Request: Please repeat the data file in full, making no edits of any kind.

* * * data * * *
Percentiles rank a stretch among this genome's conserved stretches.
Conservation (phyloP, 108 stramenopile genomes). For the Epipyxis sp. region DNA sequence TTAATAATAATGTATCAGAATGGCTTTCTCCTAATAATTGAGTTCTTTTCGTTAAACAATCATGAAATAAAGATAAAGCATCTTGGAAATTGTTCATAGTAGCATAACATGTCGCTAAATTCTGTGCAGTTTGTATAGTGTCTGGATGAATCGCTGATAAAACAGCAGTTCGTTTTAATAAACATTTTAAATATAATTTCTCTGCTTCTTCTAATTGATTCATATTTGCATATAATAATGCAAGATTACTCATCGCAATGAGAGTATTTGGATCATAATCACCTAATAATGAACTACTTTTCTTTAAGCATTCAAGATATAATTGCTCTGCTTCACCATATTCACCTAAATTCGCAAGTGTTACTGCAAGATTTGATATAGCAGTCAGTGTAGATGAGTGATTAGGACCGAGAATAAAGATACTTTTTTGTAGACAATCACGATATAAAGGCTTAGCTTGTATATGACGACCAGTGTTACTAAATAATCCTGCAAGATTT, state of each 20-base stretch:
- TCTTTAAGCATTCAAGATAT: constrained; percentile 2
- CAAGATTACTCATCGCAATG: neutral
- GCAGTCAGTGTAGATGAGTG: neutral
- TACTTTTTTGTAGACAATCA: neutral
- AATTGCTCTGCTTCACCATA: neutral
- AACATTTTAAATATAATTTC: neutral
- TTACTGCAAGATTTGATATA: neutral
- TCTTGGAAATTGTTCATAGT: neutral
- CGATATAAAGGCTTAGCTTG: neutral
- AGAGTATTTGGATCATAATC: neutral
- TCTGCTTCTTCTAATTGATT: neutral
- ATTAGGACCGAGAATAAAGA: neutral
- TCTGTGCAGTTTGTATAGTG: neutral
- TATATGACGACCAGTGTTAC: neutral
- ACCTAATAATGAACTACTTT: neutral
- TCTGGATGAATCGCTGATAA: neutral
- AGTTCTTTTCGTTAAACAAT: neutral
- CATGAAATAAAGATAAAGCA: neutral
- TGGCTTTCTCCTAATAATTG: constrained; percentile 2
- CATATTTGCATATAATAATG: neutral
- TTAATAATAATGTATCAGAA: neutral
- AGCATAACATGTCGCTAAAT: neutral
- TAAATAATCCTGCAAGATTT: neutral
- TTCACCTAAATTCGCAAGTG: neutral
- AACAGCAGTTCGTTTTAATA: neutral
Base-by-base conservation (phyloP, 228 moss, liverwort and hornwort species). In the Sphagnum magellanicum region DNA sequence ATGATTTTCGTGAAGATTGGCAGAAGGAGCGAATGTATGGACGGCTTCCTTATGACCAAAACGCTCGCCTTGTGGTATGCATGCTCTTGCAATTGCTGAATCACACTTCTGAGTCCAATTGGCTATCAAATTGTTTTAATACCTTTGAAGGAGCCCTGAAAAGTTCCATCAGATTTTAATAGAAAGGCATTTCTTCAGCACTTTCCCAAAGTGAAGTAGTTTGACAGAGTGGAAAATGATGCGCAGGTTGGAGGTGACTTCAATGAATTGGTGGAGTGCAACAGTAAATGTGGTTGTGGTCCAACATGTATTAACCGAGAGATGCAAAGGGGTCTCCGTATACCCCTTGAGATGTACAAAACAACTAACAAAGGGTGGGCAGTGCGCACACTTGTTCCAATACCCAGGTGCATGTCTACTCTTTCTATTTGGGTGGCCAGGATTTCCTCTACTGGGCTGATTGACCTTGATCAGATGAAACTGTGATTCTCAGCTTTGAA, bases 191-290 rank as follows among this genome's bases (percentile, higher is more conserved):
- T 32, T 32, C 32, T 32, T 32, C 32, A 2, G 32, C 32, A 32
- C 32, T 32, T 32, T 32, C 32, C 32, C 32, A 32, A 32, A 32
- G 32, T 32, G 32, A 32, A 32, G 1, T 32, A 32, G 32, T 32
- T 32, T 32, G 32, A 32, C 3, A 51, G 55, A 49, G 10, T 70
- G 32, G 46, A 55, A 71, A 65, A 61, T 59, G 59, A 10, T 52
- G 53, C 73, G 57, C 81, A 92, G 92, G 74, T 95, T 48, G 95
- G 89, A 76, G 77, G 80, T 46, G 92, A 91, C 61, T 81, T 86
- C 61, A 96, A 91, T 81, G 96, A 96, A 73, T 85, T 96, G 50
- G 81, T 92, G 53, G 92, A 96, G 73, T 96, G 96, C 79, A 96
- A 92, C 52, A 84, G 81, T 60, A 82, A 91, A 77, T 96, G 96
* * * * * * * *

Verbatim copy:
Percentiles rank a stretch among this genome's conserved stretches.
Conservation (phyloP, 108 stramenopile genomes). For the Epipyxis sp. region DNA sequence TTAATAATAATGTATCAGAATGGCTTTCTCCTAATAATTGAGTTCTTTTCGTTAAACAATCATGAAATAAAGATAAAGCATCTTGGAAATTGTTCATAGTAGCATAACATGTCGCTAAATTCTGTGCAGTTTGTATAGTGTCTGGATGAATCGCTGATAAAACAGCAGTTCGTTTTAATAAACATTTTAAATATAATTTCTCTGCTTCTTCTAATTGATTCATATTTGCATATAATAATGCAAGATTACTCATCGCAATGAGAGTATTTGGATCATAATCACCTAATAATGAACTACTTTTCTTTAAGCATTCAAGATATAATTGCTCTGCTTCACCATATTCACCTAAATTCGCAAGTGTTACTGCAAGATTTGATATAGCAGTCAGTGTAGATGAGTGATTAGGACCGAGAATAAAGATACTTTTTTGTAGACAATCACGATATAAAGGCTTAGCTTGTATATGACGACCAGTGTTACTAAATAATCCTGCAAGATTT, state of each 20-base stretch:
- TCTTTAAGCATTCAAGATAT: constrained; percentile 2
- CAAGATTACTCATCGCAATG: neutral
- GCAGTCAGTGTAGATGAGTG: neutral
- TACTTTTTTGTAGACAATCA: neutral
- AATTGCTCTGCTTCACCATA: neutral
- AACATTTTAAATATAATTTC: neutral
- TTACTGCAAGATTTGATATA: neutral
- TCTTGGAAATTGTTCATAGT: neutral
- CGATATAAAGGCTTAGCTTG: neutral
- AGAGTATTTGGATCATAATC: neutral
- TCTGCTTCTTCTAATTGATT: neutral
- ATTAGGACCGAGAATAAAGA: neutral
- TCTGTGCAGTTTGTATAGTG: neutral
- TATATGACGACCAGTGTTAC: neutral
- ACCTAATAATGAACTACTTT: neutral
- TCTGGATGAATCGCTGATAA: neutral
- AGTTCTTTTCGTTAAACAAT: neutral
- CATGAAATAAAGATAAAGCA: neutral
- TGGCTTTCTCCTAATAATTG: constrained; percentile 2
- CATATTTGCATATAATAATG: neutral
- TTAATAATAATGTATCAGAA: neutral
- AGCATAACATGTCGCTAAAT: neutral
- TAAATAATCCTGCAAGATTT: neutral
- TTCACCTAAATTCGCAAGTG: neutral
- AACAGCAGTTCGTTTTAATA: neutral
Base-by-base conservation (phyloP, 228 moss, liverwort and hornwort species). In the Sphagnum magellanicum region DNA sequence ATGATTTTCGTGAAGATTGGCAGAAGGAGCGAATGTATGGACGGCTTCCTTATGACCAAAACGCTCGCCTTGTGGTATGCATGCTCTTGCAATTGCTGAATCACACTTCTGAGTCCAATTGGCTATCAAATTGTTTTAATACCTTTGAAGGAGCCCTGAAAAGTTCCATCAGATTTTAATAGAAAGGCATTTCTTCAGCACTTTCCCAAAGTGAAGTAGTTTGACAGAGTGGAAAATGATGCGCAGGTTGGAGGTGACTTCAATGAATTGGTGGAGTGCAACAGTAAATGTGGTTGTGGTCCAACATGTATTAACCGAGAGATGCAAAGGGGTCTCCGTATACCCCTTGAGATGTACAAAACAACTAACAAAGGGTGGGCAGTGCGCACACTTGTTCCAATACCCAGGTGCATGTCTACTCTTTCTATTTGGGTGGCCAGGATTTCCTCTACTGGGCTGATTGACCTTGATCAGATGAAACTGTGATTCTCAGCTTTGAA, bases 191-290 rank as follows among this genome's bases (percentile, higher is more conserved):
- T 32, T 32, C 32, T 32, T 32, C 32, A 2, G 32, C 32, A 32
- C 32, T 32, T 32, T 32, C 32, C 32, C 32, A 32, A 32, A 32
- G 32, T 32, G 32, A 32, A 32, G 1, T 32, A 32, G 32, T 32
- T 32, T 32, G 32, A 32, C 3, A 51, G 55, A 49, G 10, T 70
- G 32, G 46, A 55, A 71, A 65, A 61, T 59, G 59, A 10, T 52
- G 53, C 73, G 57, C 81, A 92, G 92, G 74, T 95, T 48, G 95
- G 89, A 76, G 77, G 80, T 46, G 92, A 91, C 61, T 81, T 86
- C 61, A 96, A 91, T 81, G 96, A 96, A 73, T 85, T 96, G 50
- G 81, T 92, G 53, G 92, A 96, G 73, T 96, G 96, C 79, A 96
- A 92, C 52, A 84, G 81, T 60, A 82, A 91, A 77, T 96, G 96